- P. A. Gibb’s 100 in seven hours thirty-one minutes – the slowest Test century scored for England, rate being 15.96 runs per hour.
- In the match a record number of balls was bowled – 5,463.
- W. R. Hammond hit his twenty-first hundred in Test cricket, equaling the record of D. G. Bradman.
Eric Dalton – The Golfer
He retired from first class cricket in 1947, this coincides with the first mentions in the archives of Dalton the Golfer and what an impressive record it is especially as he was a late starter in competitive golf at 41.
In the 1947 SA Open played at Mowbray, Dalton finished third behind another amateur Ronnie Glennie. Glennie won the Open by a single shot (293) from E. Moore (294) and fellow amateur Eric Dalton (298). Earlier this year Glennie was inducted into the South African Golf Hall of Fame.
He followed this up in the 1948 with another good performance at the SA Amateur played at the East London Golf Club. Dalton qualified in fourth place and lost in the semi final.
In 1950 the SA Amateur was hosted by Durban Country Club and Dalton won the Proudfoot Trophy for the low qualifier over two rounds counting out another DCC stalwart Frank Agg. Unusually in a statistical aberration they would also go on to compete in the final where Dalton prevailed in the 36 hole final by 5 and 4.
Agg was also a highly skilled golfer with an exceptional amateur golf record. He was the bridesmaid in the South African Amateur on two other occasions, namely 1932 and 1935; he won the Natal Amateur Championship in 1932 and was the runner up in 1934 and 1935.
In tandem with Durban Country Club’s long serving resident golf professional Jimmy Ockenden he won the Natal Alliance Foursomes in 1952.
Around this time Dalton also won the Natal Amateur Championship five times, in 1947, 1948, 1952,1953 and 1955. He was runner-up in the Natal Amateur 1949,1950,1956 and 1957.
He was runner–up in the Natal Open Professional tournament in 1950 and 1952, won the Natal Alliance Foursomes which is played with a professional in 1950, 1956 1958 and in 1960 with Gary Player. Dalton followed this up with victory in 1961 when he was 55 years of age.
In 1963 the South African Inter-Centre Teams Championships was played at Durban Country Club and the historically significant team of the youthful Jannie Le Roux, Mr Murray Grindrod, R D Evans and the evergreen 57 year old Eric Dalton won the tournament on a very good score of 610 defeating Transvaal A. at the age of 60 he won his final club championship.
Dalton was also part of the team that won the same trophy in 1956 with Evans at DCC with Transvaal A again being the bridesmaids.
He was rewarded for his consistently good performances when Eric Dalton was selected to represent South Africa in the first Commonwealth Tournament at the home of golf, the Old course at St Andrew’s in 1954.
Dalton’s golfing achievements place him fairly and squarely as one of the greatest amateur golfers of his era and without doubt one of the five top amateur golf achievers ever to come out of Durban. It is when one considers all the other sports and qualities he showed in other activities that you realize how much he achieved in widely differing activities.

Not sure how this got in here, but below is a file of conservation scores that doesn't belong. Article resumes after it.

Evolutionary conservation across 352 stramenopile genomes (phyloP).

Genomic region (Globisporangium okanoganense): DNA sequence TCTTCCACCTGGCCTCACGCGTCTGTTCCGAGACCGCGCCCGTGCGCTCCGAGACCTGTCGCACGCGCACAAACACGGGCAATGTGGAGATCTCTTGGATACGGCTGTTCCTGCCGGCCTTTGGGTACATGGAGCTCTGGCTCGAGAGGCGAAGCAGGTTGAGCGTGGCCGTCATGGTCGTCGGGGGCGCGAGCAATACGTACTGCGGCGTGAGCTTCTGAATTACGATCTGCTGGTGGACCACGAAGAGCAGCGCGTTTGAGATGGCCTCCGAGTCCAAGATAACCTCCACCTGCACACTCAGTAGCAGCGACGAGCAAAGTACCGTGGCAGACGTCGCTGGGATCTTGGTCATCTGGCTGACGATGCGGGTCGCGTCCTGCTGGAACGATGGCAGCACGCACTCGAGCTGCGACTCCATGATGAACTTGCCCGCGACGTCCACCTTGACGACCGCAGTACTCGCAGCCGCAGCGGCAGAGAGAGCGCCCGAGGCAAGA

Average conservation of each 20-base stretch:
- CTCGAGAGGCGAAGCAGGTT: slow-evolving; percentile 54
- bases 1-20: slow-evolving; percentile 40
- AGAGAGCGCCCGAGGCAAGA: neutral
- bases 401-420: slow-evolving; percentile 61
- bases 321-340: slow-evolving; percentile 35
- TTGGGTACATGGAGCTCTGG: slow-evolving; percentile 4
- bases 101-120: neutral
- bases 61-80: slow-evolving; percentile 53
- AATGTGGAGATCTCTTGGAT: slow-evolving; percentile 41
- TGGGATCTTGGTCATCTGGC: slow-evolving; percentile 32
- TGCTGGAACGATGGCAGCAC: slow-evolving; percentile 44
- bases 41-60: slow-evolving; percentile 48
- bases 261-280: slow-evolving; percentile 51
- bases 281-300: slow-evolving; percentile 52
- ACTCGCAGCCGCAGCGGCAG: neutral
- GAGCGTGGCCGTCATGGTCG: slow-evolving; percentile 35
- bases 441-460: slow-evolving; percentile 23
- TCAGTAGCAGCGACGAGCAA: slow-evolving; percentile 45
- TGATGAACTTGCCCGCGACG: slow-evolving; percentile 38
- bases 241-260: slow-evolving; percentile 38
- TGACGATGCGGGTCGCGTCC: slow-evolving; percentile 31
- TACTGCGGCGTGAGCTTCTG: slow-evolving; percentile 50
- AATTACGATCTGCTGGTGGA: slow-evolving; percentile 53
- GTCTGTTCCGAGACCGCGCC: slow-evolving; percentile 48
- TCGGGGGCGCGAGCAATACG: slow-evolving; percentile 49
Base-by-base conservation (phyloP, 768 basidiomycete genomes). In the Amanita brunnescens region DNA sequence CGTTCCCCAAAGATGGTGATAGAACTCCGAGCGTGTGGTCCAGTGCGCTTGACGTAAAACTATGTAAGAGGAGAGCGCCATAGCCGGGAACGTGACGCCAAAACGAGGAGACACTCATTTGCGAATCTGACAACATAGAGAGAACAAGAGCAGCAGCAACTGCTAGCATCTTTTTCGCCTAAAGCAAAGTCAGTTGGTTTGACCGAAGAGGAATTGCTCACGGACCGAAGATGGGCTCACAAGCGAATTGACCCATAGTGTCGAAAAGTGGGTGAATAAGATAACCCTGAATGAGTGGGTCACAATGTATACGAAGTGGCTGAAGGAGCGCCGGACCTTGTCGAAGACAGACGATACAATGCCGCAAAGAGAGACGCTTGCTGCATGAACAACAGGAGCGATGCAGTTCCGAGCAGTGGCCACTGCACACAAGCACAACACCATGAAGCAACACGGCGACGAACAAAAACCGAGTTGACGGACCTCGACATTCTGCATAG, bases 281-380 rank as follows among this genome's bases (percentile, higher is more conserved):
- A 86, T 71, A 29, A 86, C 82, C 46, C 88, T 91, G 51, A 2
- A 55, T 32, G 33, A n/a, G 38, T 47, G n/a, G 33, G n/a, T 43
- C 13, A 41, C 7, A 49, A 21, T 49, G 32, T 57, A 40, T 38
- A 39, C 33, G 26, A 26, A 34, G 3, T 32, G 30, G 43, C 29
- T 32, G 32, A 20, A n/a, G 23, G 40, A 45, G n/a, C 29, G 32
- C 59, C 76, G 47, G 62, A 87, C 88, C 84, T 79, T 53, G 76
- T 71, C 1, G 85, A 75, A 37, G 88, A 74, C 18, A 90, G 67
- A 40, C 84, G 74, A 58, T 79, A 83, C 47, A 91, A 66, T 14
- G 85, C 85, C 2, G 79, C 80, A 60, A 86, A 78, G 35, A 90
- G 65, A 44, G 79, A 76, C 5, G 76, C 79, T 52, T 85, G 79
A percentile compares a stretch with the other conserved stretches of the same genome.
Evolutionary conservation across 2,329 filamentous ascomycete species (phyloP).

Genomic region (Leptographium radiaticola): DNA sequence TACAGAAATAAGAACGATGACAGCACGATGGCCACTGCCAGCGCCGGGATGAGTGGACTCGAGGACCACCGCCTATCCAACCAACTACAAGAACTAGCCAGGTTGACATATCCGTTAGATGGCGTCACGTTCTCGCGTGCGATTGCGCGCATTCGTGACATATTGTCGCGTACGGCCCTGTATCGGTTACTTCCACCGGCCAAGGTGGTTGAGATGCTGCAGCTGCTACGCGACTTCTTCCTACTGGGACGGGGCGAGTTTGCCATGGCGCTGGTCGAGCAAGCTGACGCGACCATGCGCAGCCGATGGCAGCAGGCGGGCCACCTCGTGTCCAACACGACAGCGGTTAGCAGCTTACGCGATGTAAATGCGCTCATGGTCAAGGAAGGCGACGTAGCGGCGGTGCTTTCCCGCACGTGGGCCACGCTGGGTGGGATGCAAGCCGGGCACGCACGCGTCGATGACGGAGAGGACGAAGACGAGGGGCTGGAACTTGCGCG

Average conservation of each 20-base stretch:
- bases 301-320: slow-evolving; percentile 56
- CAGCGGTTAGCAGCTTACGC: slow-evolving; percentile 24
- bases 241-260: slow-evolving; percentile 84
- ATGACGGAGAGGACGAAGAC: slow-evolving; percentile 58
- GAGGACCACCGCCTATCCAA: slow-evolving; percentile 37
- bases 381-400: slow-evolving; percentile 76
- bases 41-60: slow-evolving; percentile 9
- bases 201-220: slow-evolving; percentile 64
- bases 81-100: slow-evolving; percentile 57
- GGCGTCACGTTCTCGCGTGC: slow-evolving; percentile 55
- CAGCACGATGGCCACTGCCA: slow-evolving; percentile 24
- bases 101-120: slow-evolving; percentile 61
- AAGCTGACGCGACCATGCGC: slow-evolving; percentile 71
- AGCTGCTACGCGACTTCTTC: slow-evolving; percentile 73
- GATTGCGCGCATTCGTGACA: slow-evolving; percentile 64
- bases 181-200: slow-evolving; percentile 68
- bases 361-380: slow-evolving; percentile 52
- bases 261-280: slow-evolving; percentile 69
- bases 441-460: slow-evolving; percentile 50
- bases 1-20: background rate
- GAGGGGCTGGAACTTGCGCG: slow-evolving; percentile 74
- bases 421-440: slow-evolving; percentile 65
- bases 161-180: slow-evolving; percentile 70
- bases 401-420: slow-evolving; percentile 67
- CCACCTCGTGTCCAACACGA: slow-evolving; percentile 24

Not only was he an accomplished Baritone vocalist but also even before Nash’s jaw breaking intervention in Tasmania he was already an accomplished footballer at the highest level in South Africa. Some “Old-Timers” made mention to me that he was an accomplished tennis player and table tennis player as well.
Research revealed this paragraph on Dalton in the Wisden Almanack – ‘Dalton was also a fine bowls player, hard to beat at both tennis and table tennis, an accomplished pianist and the possessor of a fine baritone voice. He led many a singsong on board the Kenilworth Castle, bound for England in 1929. A lovable character, he made the most of his many talents.’
Although information on his lawn bowling and table tennis ability is scarce and I am not a historian, neither do I have the time to trawl nor troll the internet but I did come across references suggesting Dalton was a top tennis player.
Unfortunately I have been unable to verify the accuracy of the reports that appear on the World Wide Web.
As I mentioned earlier Dalton overcame the disadvantages of being an old boy of DHS and the DPHS larvae but according to the websites of these two fine breeding grounds Dalton also played Davis Cup tennis.
Wikipedia seems to confirm this where the following appears on the Wikipedia page devoted to the insect school – “Eric Dalton, SA Davis Cup.” The DHS Foundation, the Trustees of which seem to be a mish mash of unreliable Country Club reprobates, their website has the following reference to Dalton “Eric Dalton. SA golf and tennis also”
However independent searches could not confirm this or the year that he played but did show that Member and fellow Horse Fly John Yuill, who is a regular competitor in the ‘Sunday Mixed Challenge’, played for South Africa in the Davis Cup in 1974.
Dalton was clearly a multi talented and versatile individual who excelled in almost everything he dedicated himself too. An accomplished Baritone, one of the top all rounder’s at cricket in his era, played football at the highest level locally, was clearly a skillful lawn bowls exponent and a very, very good tennis player… and played a mean game of ping pong!!!
In addition his golf achievements mark him as one of the great amateurs ever to play our great links, surely worth more than a few lines on an Honours Board.
DCC is littered with many talented sportsmen who excel at golf but their fame was etched on other canvasses, such as Kevin Curren particularly at Wimbledon, John Yuill in professional tennis, Figjam Hansen at squash, Brian Whitfield at cricket.
Errol Stewart is probably the most versatile, cricket for South Africa, rugby, at Provincial and Super Rugby level, hockey, tennis and a single figure golfer… but Errol can you sing?
Yours in golf
Garth Davis – DCC Golf Captain, Proud Grasshopper of the school now affectionately called “Glenwood Seuns” by my friends.